The business life of a professional organizer is that they help organize homes and offices, as
well as time management and productivity issues.

Many professional organizers are born with an organizing sense, but take that ability and continue education for certification in the field. Some, like myself, focus on also becoming certified in ADD/ADHD management and what affects a person with it
The majority of professional organizers are not hyper-organized, with every “i” dotted and every “t” crossed – we are real people. I was reminded of that as I looked around my office
today and realized it was totally cluttered. I had left a major office reorganization project midway through as I moved onto a huge home re-modeling project, and I had not disassembled my tools from a recent class.

So today the professional organizer has to follow her own rules, and organize her own office. Using the CFO system, and working while standing, I am going to reduce my clutter by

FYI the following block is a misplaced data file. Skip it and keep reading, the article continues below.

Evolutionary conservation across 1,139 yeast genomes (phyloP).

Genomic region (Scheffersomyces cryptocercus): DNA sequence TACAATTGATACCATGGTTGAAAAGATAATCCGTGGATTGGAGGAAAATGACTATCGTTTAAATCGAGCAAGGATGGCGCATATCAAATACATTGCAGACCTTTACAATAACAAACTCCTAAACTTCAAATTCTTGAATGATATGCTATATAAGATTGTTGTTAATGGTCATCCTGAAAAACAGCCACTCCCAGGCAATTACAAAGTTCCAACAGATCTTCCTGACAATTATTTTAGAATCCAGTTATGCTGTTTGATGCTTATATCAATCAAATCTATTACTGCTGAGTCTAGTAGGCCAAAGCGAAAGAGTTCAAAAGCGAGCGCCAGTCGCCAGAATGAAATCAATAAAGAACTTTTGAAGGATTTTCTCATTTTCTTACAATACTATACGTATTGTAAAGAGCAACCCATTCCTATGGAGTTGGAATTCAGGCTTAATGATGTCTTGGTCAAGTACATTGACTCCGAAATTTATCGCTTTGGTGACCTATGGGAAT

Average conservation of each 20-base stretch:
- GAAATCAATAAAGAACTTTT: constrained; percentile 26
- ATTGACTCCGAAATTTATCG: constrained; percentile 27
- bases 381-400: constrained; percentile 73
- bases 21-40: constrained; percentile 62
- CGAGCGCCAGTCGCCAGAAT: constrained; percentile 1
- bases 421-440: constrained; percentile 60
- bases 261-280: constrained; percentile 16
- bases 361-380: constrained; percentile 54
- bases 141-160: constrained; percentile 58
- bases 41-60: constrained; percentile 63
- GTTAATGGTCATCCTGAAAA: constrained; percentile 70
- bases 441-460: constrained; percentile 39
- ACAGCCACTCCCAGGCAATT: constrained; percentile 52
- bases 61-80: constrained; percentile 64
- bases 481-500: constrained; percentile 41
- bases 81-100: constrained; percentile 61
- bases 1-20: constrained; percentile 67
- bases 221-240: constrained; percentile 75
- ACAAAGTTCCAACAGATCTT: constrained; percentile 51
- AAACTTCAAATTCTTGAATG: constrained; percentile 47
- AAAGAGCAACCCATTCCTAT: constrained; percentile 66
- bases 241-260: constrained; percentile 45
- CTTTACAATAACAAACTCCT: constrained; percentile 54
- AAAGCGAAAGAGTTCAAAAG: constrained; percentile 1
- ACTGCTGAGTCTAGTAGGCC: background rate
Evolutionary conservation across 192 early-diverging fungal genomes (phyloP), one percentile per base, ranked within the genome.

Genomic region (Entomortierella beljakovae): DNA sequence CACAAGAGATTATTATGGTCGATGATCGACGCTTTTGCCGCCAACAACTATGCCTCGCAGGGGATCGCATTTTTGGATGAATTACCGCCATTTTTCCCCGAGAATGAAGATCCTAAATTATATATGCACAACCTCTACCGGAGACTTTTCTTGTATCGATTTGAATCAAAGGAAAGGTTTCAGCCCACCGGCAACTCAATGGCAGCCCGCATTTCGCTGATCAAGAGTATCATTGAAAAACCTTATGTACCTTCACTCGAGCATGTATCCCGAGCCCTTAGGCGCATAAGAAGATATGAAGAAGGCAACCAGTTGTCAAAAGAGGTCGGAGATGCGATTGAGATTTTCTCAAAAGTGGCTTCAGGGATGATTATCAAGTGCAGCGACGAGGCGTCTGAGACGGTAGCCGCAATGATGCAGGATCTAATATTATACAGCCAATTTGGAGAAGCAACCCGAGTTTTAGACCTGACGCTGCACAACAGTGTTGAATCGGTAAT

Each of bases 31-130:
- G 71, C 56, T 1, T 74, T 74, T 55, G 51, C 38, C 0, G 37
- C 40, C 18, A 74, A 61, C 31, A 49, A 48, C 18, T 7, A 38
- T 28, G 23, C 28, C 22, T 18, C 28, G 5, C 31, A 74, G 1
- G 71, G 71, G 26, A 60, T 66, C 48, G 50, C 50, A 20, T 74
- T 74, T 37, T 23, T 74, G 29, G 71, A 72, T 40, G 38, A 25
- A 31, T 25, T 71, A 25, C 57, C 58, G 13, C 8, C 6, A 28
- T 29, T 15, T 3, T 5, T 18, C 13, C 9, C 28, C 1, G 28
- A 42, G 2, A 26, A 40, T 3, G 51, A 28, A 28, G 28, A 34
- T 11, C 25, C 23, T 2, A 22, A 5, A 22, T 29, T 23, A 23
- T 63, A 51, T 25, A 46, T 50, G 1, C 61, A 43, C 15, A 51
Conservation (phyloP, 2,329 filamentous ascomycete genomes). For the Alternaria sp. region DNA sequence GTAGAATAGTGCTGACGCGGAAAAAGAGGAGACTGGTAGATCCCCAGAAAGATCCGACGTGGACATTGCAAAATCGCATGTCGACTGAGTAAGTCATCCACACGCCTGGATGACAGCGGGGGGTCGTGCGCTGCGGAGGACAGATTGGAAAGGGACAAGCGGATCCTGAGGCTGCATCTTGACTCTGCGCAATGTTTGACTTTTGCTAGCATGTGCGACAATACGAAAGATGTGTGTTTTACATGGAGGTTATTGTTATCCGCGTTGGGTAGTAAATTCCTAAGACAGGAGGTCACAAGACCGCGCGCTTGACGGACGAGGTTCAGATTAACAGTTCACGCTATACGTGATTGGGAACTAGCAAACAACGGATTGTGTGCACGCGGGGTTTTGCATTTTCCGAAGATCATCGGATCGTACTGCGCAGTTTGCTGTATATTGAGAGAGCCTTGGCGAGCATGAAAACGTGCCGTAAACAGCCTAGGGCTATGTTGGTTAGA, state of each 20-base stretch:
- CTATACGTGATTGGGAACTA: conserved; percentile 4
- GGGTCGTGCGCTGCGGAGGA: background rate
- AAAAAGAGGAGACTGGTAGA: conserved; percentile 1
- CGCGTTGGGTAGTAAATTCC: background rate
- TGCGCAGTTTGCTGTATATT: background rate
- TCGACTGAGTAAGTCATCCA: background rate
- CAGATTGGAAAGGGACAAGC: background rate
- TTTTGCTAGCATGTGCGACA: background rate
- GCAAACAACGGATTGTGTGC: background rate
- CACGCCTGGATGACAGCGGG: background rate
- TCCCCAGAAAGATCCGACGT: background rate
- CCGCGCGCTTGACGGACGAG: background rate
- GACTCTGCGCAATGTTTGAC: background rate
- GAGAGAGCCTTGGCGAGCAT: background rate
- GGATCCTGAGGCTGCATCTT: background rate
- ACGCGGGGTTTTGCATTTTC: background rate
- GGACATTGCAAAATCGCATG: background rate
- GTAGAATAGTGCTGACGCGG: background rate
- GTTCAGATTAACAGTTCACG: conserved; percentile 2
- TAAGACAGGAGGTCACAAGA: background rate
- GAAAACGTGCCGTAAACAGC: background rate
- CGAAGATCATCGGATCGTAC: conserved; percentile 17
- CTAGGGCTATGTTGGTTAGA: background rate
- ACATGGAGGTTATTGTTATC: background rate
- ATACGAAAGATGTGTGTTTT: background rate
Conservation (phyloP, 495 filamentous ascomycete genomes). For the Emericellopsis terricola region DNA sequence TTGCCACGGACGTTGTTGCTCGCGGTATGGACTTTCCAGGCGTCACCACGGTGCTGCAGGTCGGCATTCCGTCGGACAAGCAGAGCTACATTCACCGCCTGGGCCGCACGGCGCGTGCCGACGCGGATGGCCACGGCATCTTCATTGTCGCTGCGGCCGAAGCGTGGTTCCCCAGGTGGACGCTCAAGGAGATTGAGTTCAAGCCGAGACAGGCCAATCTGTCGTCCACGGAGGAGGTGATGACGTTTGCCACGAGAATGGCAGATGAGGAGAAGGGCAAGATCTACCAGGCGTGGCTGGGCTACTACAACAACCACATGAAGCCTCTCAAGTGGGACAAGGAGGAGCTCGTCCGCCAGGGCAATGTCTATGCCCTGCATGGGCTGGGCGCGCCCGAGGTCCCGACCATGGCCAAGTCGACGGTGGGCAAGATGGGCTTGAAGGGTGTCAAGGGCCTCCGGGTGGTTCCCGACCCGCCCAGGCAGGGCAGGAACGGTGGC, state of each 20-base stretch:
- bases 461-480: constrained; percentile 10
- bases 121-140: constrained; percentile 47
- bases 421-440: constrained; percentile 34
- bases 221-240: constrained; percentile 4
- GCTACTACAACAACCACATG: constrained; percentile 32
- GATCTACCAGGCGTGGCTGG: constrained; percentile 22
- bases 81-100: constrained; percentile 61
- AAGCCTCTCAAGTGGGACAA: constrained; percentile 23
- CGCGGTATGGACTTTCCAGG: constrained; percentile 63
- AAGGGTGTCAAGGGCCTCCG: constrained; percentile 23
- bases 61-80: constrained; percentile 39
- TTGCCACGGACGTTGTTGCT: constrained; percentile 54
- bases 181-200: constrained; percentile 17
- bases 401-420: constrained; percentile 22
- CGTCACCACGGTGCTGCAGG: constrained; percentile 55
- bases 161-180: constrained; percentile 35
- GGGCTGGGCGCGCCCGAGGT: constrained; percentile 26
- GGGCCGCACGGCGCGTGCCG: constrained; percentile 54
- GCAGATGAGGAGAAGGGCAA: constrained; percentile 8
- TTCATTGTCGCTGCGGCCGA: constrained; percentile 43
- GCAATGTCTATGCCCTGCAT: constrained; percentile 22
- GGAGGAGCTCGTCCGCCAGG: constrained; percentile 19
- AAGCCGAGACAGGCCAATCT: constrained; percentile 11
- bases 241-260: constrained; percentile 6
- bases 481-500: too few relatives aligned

working on my visual clutter – what I can see.

I will use the CFO (Clear-Fast-Organized) system in two places:
1. I have a lots of different things piled on my desk, so I will be doing a desk rescue to get things sorted and back where they belong.
2. I will be going around the perimeter of a room, picking things up and asking “Why is this here, and where should it be?”

Though a professional organizer may look as if they never have a hair out of place, they are actual people who can get overwhelmed and let organizing fall to the wayside. That is one of the reasons a professional organizer can be helpful – they can relate to clutter getting out of hand

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